Profile with Jennifer Babik

Jennifer Babik (New Jersey & Magdalen 1995) is an Assistant Clinical Professor in the Division of Infectious Diseases and the Department of Medicine at University of California San Francisco. She specializes in clinical infectious diseases, with a particular focus on infections in immunocompromised hosts. She is also interested in medical education and is the Inpatient Site Director for the Internal Medicine Residency Program and the Infectious Diseases Fellowship at Moffitt-Long Hospital. Jennifer holds an MD. from Stanford University, a DPhil in Physiological Sciences from the University of Oxford and an AB in Molecular Biology from Princeton University.

Rhodes Project: Can you share a favourite childhood memory?

Jennifer Babik: I grew up in New Jersey in a town called Piscataway.  The area is very suburban, like much of New Jersey, and I lived with my parents and my older brother. One of my favourite memories is that my mom used to make very elaborate birthday cakes each year for my brother and me – for example, a train or baseball glove, whatever we were really into that year. It was amazing and I didn’t really appreciate it until now that I have my own kids and my younger son wants me to make him a garbage truck cake (which is completely beyond my baking capabilities)!

Rhodes Project: How did you first become interested in the study of infectious diseases?

Jennifer Babik: I have always found bacteria, viruses and different infectious agents quite fascinating.  I studied molecular biology at Princeton and I loved trying to understand how things worked at a molecular level,.  With infectious diseases, you have to think of things at that microscopic level: how the bacteria interact with each other, how that interaction leads to disease, and then how we can manipulate those interactions to treat, vaccinate or cure diseases. 

Rhodes Project:. As well as that micro-perspective, there is a strong human element to this branch of science. Is that important to you in your work?

Jennifer Babik: One of the things that I like with infectious diseases is that it isn’t limited to one particular organ system, so we have to think of patients from a holistic standpoint.  There is a lot of patient interaction and we get to ask them all sorts of odd questions like “Do you have any pet lizards?”  It’s really interesting (and a privilege) to get a glimpse into people’s lives in that way.

Rhodes Project: How much of your work is interpersonal and how much is research based?

Jennifer Babik: Right now I’m not doing any research.  I had done a fair amount of research during my DPhil at Oxford and then during my medical training at Stanford and then UCSF.  But I realized that my true passion lies in teaching and in seeing patients.  So now I my time seeing patients in the hospital; teaching students, residents and fellows; and doing administrative work which supports the running of the Internal Medicine programme and the Infectious Diseases fellowship.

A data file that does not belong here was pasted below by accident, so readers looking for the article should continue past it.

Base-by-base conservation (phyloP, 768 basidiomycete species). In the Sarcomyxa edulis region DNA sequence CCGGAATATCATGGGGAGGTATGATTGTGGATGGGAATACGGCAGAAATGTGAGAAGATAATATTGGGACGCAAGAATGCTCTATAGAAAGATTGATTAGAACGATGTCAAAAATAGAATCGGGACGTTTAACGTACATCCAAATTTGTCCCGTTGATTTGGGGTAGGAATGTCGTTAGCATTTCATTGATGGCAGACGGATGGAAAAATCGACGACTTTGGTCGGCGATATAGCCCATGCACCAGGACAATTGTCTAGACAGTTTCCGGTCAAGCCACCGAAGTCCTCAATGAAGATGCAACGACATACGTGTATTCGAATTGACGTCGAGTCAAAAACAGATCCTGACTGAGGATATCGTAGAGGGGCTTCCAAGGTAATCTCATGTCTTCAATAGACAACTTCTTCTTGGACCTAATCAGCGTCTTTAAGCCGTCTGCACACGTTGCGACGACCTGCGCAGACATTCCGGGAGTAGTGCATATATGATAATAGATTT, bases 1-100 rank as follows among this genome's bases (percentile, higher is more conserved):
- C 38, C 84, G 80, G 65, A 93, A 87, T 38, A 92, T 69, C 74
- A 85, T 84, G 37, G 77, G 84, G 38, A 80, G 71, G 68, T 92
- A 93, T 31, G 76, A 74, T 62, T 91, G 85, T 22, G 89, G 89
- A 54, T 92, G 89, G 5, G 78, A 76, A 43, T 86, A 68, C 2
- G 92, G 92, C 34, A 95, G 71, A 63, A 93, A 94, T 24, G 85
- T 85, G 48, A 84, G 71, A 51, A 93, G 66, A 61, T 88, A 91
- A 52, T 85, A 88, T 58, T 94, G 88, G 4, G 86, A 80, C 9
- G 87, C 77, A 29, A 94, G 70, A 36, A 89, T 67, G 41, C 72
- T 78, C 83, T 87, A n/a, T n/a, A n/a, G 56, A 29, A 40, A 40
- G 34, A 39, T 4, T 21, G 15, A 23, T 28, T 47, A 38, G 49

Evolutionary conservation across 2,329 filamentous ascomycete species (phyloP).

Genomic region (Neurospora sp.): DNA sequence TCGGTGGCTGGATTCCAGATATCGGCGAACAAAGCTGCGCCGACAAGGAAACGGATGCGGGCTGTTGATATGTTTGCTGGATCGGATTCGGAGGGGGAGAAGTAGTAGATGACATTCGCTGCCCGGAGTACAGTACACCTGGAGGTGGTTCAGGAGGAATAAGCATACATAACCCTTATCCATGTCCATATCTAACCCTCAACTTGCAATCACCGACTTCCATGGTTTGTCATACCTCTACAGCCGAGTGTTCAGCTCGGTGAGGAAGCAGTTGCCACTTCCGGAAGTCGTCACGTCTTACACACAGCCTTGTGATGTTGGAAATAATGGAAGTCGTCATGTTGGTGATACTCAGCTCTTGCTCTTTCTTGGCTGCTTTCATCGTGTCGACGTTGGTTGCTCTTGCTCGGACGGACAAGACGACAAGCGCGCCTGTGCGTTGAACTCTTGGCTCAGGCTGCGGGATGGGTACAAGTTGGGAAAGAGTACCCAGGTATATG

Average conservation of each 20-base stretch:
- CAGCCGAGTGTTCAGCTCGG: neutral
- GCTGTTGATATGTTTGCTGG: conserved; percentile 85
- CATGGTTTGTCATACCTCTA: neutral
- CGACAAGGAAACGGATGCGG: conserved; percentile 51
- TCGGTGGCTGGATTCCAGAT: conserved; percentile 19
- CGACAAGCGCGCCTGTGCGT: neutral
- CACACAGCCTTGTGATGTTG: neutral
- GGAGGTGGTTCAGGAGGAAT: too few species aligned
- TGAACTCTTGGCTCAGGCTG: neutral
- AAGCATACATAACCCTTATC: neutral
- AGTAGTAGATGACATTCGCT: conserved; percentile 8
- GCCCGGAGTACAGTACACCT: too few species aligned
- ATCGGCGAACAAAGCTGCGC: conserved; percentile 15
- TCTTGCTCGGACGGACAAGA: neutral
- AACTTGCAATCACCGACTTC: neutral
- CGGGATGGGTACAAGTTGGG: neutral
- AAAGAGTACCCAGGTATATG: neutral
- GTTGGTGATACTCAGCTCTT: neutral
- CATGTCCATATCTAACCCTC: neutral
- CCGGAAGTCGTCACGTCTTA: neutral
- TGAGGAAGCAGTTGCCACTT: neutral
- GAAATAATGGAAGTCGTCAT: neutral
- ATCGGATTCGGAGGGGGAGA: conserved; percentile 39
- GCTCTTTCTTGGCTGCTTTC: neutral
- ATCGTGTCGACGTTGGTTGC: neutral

Rhodes Project: What has been the most important thing about life that you have learned through science?

Jennifer Babik: In medicine you have to come to peace with the reality that patients are going to get sick and sometimes we can’t control the outcome.  This is very humbling.

Rhodes Project: What advice would you give to a young woman looking to go into your field?

Jennifer Babik: Some of the best advice that was given to me when I was trying to navigate my early career decisions was this: what you end up doing should be fun. You should navigate your own path in your career to find out what you are passionate about.

Rhodes Project: What would you say most inspires you?

Jennifer Babik: I love interacting with my colleagues and with the trainees.  I feel very lucky to be in a field where there is so much natural curiosity and a lot of drive to educate ourselves and become better physicians.

Rhodes Project: Can you tell us about a favourite past project?

Jennifer Babik: I help teach in the microbiology course for the medical students.  I give a couple of lectures and I lead some of them in small groups.  It’s really fun to work directly with the students, to try to teach them in a way that is accessible and try to get them excited about a topic that I think is really fascinating.

Rhodes Project: What would you say is an important learning moment that you have had recently?

Jennifer Babik: I have two little boys and I feel like I learn from them all the time. It’s really wonderful to see the world through their eyes. The things that they notice are the things that we take for granted in our lives. My older son, a while ago, said, “Is Big Bird a chicken?  “ I stopped in my tracks and said, “Wait, I think you are right!  Big Bird is a chicken!”  I had never thought about it before! This is not a life shattering thing of course, but he’s so curious about these things- is Big Bird a chicken?  Is Santa Claus nocturnal?  

Rhodes Project: Can you tell us about a memorable journey you’ve been on?

Jennifer Babik: I think having kids has been a huge emotional journey for me.  It was a departure from anything else that I had ever done before, probably because most of what happens now in my daily life is so out of my control in so many ways!  

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